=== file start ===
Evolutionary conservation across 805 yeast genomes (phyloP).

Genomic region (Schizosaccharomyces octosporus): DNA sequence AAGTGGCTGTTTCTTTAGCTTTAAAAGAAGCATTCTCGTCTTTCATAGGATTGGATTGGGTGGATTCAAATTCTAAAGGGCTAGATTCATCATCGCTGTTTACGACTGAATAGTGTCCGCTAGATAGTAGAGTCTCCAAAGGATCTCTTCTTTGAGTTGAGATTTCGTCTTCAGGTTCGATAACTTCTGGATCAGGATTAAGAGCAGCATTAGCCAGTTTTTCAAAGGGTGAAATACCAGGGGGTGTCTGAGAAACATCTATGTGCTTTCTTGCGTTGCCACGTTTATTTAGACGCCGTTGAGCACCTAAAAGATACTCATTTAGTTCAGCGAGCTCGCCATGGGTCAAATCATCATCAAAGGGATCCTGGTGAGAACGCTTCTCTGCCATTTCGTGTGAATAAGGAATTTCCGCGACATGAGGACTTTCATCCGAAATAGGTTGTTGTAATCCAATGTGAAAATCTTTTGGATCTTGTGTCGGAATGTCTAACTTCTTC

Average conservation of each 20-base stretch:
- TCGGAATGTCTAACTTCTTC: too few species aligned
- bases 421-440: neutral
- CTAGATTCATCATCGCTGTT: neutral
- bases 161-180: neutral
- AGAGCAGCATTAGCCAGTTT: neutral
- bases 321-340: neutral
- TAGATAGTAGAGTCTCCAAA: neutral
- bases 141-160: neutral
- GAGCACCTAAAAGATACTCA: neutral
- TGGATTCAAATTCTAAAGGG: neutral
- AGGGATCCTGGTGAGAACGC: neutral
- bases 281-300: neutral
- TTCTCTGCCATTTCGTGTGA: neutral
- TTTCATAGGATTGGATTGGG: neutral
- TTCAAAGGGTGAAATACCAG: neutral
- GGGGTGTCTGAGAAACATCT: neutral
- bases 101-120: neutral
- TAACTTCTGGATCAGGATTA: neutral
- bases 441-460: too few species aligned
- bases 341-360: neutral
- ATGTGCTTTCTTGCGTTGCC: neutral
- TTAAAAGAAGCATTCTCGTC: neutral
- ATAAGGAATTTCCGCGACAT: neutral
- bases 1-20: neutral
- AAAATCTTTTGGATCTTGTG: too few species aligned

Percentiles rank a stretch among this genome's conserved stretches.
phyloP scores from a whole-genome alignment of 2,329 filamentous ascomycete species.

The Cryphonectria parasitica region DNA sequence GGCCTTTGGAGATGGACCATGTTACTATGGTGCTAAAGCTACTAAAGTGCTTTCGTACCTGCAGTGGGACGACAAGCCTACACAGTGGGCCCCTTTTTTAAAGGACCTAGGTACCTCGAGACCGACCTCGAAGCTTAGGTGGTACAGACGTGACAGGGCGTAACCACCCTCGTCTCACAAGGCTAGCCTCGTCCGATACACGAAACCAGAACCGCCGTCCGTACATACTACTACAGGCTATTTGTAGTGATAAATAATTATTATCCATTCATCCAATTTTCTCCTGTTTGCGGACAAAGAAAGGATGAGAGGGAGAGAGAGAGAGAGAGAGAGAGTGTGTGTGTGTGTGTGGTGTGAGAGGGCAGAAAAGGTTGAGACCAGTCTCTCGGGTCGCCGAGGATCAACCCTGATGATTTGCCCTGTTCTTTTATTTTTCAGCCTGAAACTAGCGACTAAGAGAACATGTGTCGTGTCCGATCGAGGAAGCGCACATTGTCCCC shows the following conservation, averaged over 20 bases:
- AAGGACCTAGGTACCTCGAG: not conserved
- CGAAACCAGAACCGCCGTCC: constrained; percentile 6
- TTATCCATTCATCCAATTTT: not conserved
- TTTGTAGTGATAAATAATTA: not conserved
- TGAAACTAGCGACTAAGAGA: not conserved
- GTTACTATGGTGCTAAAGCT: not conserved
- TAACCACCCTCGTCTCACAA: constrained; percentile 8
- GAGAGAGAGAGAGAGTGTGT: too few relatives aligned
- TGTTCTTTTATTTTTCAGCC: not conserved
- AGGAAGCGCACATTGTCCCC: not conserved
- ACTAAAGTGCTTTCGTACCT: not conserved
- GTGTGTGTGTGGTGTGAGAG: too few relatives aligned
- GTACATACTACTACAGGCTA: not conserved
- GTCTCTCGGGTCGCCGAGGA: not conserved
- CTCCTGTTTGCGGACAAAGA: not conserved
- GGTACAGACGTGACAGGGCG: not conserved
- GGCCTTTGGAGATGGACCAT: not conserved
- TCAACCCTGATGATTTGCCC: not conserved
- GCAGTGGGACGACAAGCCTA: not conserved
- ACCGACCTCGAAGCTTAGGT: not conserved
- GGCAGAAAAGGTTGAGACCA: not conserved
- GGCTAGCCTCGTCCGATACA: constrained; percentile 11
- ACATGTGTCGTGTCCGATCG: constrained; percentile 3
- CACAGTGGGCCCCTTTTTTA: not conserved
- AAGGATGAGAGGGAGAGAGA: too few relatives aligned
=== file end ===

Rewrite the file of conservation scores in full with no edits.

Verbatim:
Evolutionary conservation across 805 yeast genomes (phyloP).

Genomic region (Schizosaccharomyces octosporus): DNA sequence AAGTGGCTGTTTCTTTAGCTTTAAAAGAAGCATTCTCGTCTTTCATAGGATTGGATTGGGTGGATTCAAATTCTAAAGGGCTAGATTCATCATCGCTGTTTACGACTGAATAGTGTCCGCTAGATAGTAGAGTCTCCAAAGGATCTCTTCTTTGAGTTGAGATTTCGTCTTCAGGTTCGATAACTTCTGGATCAGGATTAAGAGCAGCATTAGCCAGTTTTTCAAAGGGTGAAATACCAGGGGGTGTCTGAGAAACATCTATGTGCTTTCTTGCGTTGCCACGTTTATTTAGACGCCGTTGAGCACCTAAAAGATACTCATTTAGTTCAGCGAGCTCGCCATGGGTCAAATCATCATCAAAGGGATCCTGGTGAGAACGCTTCTCTGCCATTTCGTGTGAATAAGGAATTTCCGCGACATGAGGACTTTCATCCGAAATAGGTTGTTGTAATCCAATGTGAAAATCTTTTGGATCTTGTGTCGGAATGTCTAACTTCTTC

Average conservation of each 20-base stretch:
- TCGGAATGTCTAACTTCTTC: too few species aligned
- bases 421-440: neutral
- CTAGATTCATCATCGCTGTT: neutral
- bases 161-180: neutral
- AGAGCAGCATTAGCCAGTTT: neutral
- bases 321-340: neutral
- TAGATAGTAGAGTCTCCAAA: neutral
- bases 141-160: neutral
- GAGCACCTAAAAGATACTCA: neutral
- TGGATTCAAATTCTAAAGGG: neutral
- AGGGATCCTGGTGAGAACGC: neutral
- bases 281-300: neutral
- TTCTCTGCCATTTCGTGTGA: neutral
- TTTCATAGGATTGGATTGGG: neutral
- TTCAAAGGGTGAAATACCAG: neutral
- GGGGTGTCTGAGAAACATCT: neutral
- bases 101-120: neutral
- TAACTTCTGGATCAGGATTA: neutral
- bases 441-460: too few species aligned
- bases 341-360: neutral
- ATGTGCTTTCTTGCGTTGCC: neutral
- TTAAAAGAAGCATTCTCGTC: neutral
- ATAAGGAATTTCCGCGACAT: neutral
- bases 1-20: neutral
- AAAATCTTTTGGATCTTGTG: too few species aligned

Percentiles rank a stretch among this genome's conserved stretches.
phyloP scores from a whole-genome alignment of 2,329 filamentous ascomycete species.

The Cryphonectria parasitica region DNA sequence GGCCTTTGGAGATGGACCATGTTACTATGGTGCTAAAGCTACTAAAGTGCTTTCGTACCTGCAGTGGGACGACAAGCCTACACAGTGGGCCCCTTTTTTAAAGGACCTAGGTACCTCGAGACCGACCTCGAAGCTTAGGTGGTACAGACGTGACAGGGCGTAACCACCCTCGTCTCACAAGGCTAGCCTCGTCCGATACACGAAACCAGAACCGCCGTCCGTACATACTACTACAGGCTATTTGTAGTGATAAATAATTATTATCCATTCATCCAATTTTCTCCTGTTTGCGGACAAAGAAAGGATGAGAGGGAGAGAGAGAGAGAGAGAGAGAGTGTGTGTGTGTGTGTGGTGTGAGAGGGCAGAAAAGGTTGAGACCAGTCTCTCGGGTCGCCGAGGATCAACCCTGATGATTTGCCCTGTTCTTTTATTTTTCAGCCTGAAACTAGCGACTAAGAGAACATGTGTCGTGTCCGATCGAGGAAGCGCACATTGTCCCC shows the following conservation, averaged over 20 bases:
- AAGGACCTAGGTACCTCGAG: not conserved
- CGAAACCAGAACCGCCGTCC: constrained; percentile 6
- TTATCCATTCATCCAATTTT: not conserved
- TTTGTAGTGATAAATAATTA: not conserved
- TGAAACTAGCGACTAAGAGA: not conserved
- GTTACTATGGTGCTAAAGCT: not conserved
- TAACCACCCTCGTCTCACAA: constrained; percentile 8
- GAGAGAGAGAGAGAGTGTGT: too few relatives aligned
- TGTTCTTTTATTTTTCAGCC: not conserved
- AGGAAGCGCACATTGTCCCC: not conserved
- ACTAAAGTGCTTTCGTACCT: not conserved
- GTGTGTGTGTGGTGTGAGAG: too few relatives aligned
- GTACATACTACTACAGGCTA: not conserved
- GTCTCTCGGGTCGCCGAGGA: not conserved
- CTCCTGTTTGCGGACAAAGA: not conserved
- GGTACAGACGTGACAGGGCG: not conserved
- GGCCTTTGGAGATGGACCAT: not conserved
- TCAACCCTGATGATTTGCCC: not conserved
- GCAGTGGGACGACAAGCCTA: not conserved
- ACCGACCTCGAAGCTTAGGT: not conserved
- GGCAGAAAAGGTTGAGACCA: not conserved
- GGCTAGCCTCGTCCGATACA: constrained; percentile 11
- ACATGTGTCGTGTCCGATCG: constrained; percentile 3
- CACAGTGGGCCCCTTTTTTA: not conserved
- AAGGATGAGAGGGAGAGAGA: too few relatives aligned